The Cobham Ashenbank Management Scheme (CAMS) is an association of organisations working together for the management and restoration of an area of high heritage and nature conservation importance in the Kent Downs. CAMS was launched in 1997 to undertake a programme of projects to conserve and enhance historic, nature conservation, and landscape interests within the Historic Cobham Park and Ashenbank Wood area.
The Scheme brings together some of the country’s leading heritage and conservation organisations with the local authorities and developers of the Channel Tunnel Rail Link in a loose association to take a fresh approach to old and familiar issues, and promote a consensus approach to the landscape, its management, and project development.
There are eight partners in CAMS…
Gravesham Borough Council The National Trust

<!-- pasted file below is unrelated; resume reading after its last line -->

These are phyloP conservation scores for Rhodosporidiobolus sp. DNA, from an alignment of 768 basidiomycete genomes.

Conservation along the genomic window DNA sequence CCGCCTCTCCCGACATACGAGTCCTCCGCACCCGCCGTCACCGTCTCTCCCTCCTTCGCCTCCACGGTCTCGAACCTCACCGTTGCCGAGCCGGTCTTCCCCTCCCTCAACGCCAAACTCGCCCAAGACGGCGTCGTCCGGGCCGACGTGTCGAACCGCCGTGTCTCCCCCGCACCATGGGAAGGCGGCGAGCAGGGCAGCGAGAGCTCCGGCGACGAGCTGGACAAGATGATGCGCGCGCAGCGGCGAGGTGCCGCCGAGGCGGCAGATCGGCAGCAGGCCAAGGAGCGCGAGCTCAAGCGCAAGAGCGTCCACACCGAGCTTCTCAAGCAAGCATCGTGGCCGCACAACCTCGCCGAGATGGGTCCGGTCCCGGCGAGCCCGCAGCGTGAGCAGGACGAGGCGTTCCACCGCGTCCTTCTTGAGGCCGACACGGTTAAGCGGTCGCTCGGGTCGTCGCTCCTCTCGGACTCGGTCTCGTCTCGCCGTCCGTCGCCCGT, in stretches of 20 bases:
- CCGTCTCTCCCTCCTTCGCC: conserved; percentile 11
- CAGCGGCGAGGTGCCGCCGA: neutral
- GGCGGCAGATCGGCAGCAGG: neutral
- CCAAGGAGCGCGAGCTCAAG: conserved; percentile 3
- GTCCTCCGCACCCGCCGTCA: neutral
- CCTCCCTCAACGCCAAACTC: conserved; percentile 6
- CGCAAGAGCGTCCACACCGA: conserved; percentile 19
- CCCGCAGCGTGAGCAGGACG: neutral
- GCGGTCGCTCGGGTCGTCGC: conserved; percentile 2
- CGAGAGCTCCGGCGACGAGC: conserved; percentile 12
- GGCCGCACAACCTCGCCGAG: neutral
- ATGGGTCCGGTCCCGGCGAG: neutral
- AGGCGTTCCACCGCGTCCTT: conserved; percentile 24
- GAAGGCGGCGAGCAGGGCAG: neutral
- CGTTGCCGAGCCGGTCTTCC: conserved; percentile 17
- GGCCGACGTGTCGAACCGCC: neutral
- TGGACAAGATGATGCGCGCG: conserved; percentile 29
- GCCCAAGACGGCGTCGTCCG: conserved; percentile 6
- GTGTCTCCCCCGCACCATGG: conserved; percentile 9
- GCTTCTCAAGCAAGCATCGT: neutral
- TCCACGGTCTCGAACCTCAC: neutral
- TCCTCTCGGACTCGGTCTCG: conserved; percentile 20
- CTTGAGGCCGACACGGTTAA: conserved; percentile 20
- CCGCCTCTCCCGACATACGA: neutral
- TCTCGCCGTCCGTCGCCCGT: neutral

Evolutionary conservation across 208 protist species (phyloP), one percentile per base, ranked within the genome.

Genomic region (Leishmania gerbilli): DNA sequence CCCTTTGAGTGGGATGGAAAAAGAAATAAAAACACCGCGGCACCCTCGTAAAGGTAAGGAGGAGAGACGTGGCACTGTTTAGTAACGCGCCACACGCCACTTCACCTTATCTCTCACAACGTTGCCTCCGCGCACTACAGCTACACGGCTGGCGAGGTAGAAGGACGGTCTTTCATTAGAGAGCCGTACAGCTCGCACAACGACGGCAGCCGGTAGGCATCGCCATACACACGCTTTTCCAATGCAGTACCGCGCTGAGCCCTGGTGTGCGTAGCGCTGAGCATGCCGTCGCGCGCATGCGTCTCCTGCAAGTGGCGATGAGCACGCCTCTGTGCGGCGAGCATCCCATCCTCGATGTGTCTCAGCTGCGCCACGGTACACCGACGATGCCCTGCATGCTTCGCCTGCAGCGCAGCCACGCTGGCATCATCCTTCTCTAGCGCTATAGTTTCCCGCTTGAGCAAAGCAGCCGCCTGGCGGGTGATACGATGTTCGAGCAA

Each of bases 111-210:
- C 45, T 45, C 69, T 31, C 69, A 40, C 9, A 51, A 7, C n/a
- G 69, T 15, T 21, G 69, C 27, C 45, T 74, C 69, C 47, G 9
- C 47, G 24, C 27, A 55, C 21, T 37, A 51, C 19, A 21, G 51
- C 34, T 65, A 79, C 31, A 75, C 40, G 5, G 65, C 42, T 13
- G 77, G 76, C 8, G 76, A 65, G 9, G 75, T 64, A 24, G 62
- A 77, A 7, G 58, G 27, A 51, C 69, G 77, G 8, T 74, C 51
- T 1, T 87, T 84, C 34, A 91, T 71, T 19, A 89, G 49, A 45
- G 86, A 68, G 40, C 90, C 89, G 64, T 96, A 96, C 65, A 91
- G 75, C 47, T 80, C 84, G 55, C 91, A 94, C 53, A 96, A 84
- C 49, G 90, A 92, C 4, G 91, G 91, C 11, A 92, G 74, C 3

English Heritage Union Railways
Natural England Kent County Council
Cobham Hall The Woodland Trust
Located at the edge of the Thames Gateway, identified by central Government as a national focal point for growth and regeneration, the CAMS Scheme covers a rural area of exceptional quality and unique character. Situated at the northern extremity of the Kent Downs Area of Outstanding Natural Beauty and in the narrowest part of the Metropolitan Green Belt, between the large urban areas of the Medway Towns and Kent Thameside, the area suffers disproportionately from urban fringe pressures and issues. The core of the CAMS area is the Registered Historic Cobham Park, although the Scheme covers a wider area of the former Cobham Estate including Scalers Hill and Knights Place Farm. Cobham Park is now owned by a wide range of individuals and organisations.